Postmodern Conservative

Daniel Mahoney and the Truth about Solzhenitsyn

One of the few things possibly better than reading our friend Daniel Mahoney, and especially about Aleksandr Solzhenitsyn, is listening to him talk on, in his friendly regal fashion, about Solzhenitsyn.

A couple of days ago the Liberty and Law Site made available this podcast, wherein Mahoney talks about his new book The Other Solzhenitsyn:  Telling the Truth about a Misunderstood Writer and Thinker.  This work can be considered as a supplement or sequel to Mahoney’s 2001 effort to sum up Solzhentisyn as a political thinker, Aleksandr Solzhenitsyn:  The Ascent from Ideology.  Its format allows Mahoney to range more widely—for example, there are chapters on certain themes spanning several works, such as one on the need to forswear absolute pacifism in order to resist soul-corrupting evil, others which consider a specific literary work, such as one on In The First Circle and another on the late-in-life short stories, and one which compares the responses of Raymond Aron and Solzhenitysn to communist totalitarianism. 

If you’ve read some of Solzhenitsyn’s corpus, you’ll find it a difficult book to put down, and if you haven’t read any of it, well, what are you waiting for?!  Had I to start over again, I’m not sure the order I’d go in, but certainly the GULAG Archipelago first, in the abridged edition, perhaps some of the key essays and speeches next, available in the Solzhenitysn Reader, edited by Ericson and Mahoney, and then onto either In the First Circle, or the first two first “knots” of the super-novel The Red Wheel, namely, the just reissued–in the superior/complete Willetts translations–August 1914 and November 1916.  The third of these is one of my very favorite novels, despite the criticism it gets for providing too much history and political commentary alongside its main sections.  For In the First Circle and August 1914, make sure you get the newer versions.  And somewhere in there, you need to delve into a number of the short stories and poems.

In general, I would just say that there is a distinctive fire and life imparted by Solzhenitsyn that just sweeps you up—indeed the best thing about Mahoney’s book is  that his prose reflects that in part.  I’m not a literary expert and likely have serious lacunas of taste, but for me Solzhenitsyn is in my personally select class of literary artists—Homer, Shakespeare, Austen, and Ellison–who just capture me completely and peculiarly fire my soul, I think in more healthy directions than not, when I read them.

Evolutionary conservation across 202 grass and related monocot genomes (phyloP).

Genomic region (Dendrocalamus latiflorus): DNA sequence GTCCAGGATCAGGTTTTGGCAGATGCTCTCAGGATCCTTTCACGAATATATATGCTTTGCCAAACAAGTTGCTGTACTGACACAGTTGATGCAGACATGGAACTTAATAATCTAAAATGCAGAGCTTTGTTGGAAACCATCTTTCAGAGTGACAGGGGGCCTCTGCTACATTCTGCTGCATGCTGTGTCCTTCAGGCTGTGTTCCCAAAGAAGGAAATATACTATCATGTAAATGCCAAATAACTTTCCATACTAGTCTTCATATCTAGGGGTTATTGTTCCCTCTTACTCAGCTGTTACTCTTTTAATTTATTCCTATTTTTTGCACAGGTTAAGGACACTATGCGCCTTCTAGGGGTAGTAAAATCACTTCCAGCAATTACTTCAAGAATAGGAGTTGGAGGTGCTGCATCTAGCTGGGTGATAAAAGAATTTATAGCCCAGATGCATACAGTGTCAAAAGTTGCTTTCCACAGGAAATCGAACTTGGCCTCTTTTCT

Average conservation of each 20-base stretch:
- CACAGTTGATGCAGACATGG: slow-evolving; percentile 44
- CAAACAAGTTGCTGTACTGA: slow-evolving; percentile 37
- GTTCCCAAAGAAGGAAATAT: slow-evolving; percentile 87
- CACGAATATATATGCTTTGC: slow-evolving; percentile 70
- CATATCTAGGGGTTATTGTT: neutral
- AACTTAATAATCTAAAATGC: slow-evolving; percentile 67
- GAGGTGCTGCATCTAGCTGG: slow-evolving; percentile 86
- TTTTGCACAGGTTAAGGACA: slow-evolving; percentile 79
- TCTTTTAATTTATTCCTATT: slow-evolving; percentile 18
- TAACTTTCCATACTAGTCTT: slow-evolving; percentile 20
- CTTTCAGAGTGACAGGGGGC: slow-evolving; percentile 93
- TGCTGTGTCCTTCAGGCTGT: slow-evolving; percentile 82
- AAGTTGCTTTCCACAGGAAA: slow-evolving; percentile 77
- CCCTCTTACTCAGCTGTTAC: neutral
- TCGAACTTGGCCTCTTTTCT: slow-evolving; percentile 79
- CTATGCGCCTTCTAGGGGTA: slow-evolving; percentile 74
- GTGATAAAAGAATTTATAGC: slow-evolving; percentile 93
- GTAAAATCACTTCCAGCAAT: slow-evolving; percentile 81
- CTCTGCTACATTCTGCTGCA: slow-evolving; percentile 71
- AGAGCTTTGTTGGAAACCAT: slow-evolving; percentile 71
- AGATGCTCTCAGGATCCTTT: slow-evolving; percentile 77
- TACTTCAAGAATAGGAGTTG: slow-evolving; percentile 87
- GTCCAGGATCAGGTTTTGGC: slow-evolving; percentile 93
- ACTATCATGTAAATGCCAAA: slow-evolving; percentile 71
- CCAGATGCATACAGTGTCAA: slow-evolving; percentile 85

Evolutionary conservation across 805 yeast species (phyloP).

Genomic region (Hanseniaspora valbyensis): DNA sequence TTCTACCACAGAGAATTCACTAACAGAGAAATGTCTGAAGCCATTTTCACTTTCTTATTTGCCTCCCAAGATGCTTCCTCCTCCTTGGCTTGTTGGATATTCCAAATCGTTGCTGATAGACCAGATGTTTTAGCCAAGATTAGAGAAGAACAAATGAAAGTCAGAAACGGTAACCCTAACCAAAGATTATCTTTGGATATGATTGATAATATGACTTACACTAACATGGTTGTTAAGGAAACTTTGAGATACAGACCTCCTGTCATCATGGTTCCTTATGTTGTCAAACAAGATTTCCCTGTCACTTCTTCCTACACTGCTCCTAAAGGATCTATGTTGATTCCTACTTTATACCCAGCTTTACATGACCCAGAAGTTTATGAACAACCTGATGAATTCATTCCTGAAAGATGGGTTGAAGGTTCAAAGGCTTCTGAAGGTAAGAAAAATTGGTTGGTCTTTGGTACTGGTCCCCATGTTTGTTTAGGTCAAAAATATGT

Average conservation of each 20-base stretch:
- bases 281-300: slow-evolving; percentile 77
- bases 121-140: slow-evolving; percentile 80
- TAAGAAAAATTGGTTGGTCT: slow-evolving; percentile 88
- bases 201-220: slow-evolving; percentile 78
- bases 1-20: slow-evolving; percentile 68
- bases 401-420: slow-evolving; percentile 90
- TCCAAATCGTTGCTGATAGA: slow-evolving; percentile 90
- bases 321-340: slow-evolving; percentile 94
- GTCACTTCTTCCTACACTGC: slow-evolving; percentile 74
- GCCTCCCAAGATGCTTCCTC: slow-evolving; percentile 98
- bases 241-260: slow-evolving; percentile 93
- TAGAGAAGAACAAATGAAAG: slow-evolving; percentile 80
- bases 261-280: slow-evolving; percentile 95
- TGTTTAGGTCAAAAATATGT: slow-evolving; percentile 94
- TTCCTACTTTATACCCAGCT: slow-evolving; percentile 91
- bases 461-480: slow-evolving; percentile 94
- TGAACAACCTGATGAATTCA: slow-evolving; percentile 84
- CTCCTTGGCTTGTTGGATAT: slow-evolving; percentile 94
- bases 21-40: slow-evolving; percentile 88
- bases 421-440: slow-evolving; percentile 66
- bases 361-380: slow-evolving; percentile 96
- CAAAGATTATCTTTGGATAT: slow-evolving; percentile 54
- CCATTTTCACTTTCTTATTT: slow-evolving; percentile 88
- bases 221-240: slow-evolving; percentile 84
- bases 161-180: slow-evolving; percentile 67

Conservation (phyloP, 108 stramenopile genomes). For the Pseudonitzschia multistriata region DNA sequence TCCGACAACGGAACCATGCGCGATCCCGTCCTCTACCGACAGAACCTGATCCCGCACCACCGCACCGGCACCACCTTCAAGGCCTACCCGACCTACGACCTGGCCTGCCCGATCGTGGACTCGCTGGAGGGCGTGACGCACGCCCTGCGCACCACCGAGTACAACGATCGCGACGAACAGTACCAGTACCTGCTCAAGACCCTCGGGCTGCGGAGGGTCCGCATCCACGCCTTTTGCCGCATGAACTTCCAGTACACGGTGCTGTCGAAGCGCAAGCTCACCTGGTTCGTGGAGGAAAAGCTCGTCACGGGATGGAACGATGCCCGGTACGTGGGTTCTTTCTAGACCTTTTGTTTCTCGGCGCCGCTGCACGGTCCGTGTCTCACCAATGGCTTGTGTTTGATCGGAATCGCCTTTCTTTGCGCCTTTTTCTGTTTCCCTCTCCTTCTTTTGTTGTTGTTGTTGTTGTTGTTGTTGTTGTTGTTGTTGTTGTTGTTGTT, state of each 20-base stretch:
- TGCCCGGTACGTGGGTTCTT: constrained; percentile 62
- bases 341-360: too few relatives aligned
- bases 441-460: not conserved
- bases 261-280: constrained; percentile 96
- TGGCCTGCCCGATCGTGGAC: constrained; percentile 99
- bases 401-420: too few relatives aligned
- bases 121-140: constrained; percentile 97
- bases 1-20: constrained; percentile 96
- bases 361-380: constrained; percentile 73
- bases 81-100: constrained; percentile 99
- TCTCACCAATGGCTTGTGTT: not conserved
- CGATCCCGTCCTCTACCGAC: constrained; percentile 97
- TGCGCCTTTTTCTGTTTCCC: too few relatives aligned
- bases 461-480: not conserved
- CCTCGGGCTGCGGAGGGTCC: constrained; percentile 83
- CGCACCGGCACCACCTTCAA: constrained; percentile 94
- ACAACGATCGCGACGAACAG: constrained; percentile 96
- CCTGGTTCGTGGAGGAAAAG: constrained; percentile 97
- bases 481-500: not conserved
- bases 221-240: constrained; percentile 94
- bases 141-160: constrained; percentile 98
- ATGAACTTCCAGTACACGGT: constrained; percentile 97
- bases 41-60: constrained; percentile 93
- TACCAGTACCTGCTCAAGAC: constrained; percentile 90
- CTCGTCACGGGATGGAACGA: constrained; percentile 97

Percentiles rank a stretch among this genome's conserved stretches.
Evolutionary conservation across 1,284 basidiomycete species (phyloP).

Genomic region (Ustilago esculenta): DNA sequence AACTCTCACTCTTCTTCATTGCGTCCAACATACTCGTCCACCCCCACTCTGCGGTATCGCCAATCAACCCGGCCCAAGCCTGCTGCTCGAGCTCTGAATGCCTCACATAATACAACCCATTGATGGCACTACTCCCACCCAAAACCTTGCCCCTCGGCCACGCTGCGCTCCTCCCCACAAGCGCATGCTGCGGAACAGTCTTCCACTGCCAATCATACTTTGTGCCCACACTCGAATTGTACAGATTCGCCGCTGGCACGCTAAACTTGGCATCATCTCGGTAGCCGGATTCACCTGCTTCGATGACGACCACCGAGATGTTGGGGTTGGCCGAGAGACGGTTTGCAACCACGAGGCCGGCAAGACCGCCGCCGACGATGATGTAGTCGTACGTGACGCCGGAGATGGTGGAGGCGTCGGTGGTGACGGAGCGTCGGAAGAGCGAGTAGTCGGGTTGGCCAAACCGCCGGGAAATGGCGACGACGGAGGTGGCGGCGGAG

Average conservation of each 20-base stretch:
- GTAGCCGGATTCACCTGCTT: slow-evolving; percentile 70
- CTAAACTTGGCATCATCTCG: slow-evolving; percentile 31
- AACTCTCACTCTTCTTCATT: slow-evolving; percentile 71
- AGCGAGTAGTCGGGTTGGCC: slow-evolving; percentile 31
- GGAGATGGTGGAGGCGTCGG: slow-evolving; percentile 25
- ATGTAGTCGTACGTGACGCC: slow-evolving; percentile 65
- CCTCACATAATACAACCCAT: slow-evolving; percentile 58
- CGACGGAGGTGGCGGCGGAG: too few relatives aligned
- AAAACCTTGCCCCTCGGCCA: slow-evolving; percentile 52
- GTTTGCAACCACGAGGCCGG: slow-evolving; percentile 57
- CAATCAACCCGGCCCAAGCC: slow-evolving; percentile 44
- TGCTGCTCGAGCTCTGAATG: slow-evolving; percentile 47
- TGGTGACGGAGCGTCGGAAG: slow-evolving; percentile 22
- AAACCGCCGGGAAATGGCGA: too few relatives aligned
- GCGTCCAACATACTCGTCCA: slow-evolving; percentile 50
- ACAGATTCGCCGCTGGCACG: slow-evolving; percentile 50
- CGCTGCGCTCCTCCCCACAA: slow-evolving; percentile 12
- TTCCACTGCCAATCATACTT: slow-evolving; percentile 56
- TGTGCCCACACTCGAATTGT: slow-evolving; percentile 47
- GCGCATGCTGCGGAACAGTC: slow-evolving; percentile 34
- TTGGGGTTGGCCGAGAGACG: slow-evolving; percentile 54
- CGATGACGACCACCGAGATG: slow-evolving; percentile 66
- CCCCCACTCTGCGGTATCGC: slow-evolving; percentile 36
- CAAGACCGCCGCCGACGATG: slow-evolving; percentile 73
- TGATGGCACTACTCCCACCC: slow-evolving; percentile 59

Mahoney feels obliged to spend a good deal of time, in his book, and especially in this interview, refuting a vague calumny that often attaches to the great author’s name, especially in sophisticated Anglophone circles, as a retrograde Russian nationalist, and thus anti-democratic, narrowly religious, probably anti-Semitic, etc.  It’s all utterly untrue.  Mahoney is right to do his scholarly duty against the calumny, of course, but it’s most unfortunate that this is still necessary.

Incidentally, that painting is by one of the great Kugach painters, whose work can be seen at the Lazare Gallery (appt. only), which has a collection of contemporary and 20th-century Russian realist painting, located in the countryside between Richmond and Williamsburg.  The Lazare owners claim that not a few serious realists these days go to Russia for the schooling in technique only available there–just one more sign among others that you can’t reduce your thinking about today’s Russia to Putin and his thuggish armies.


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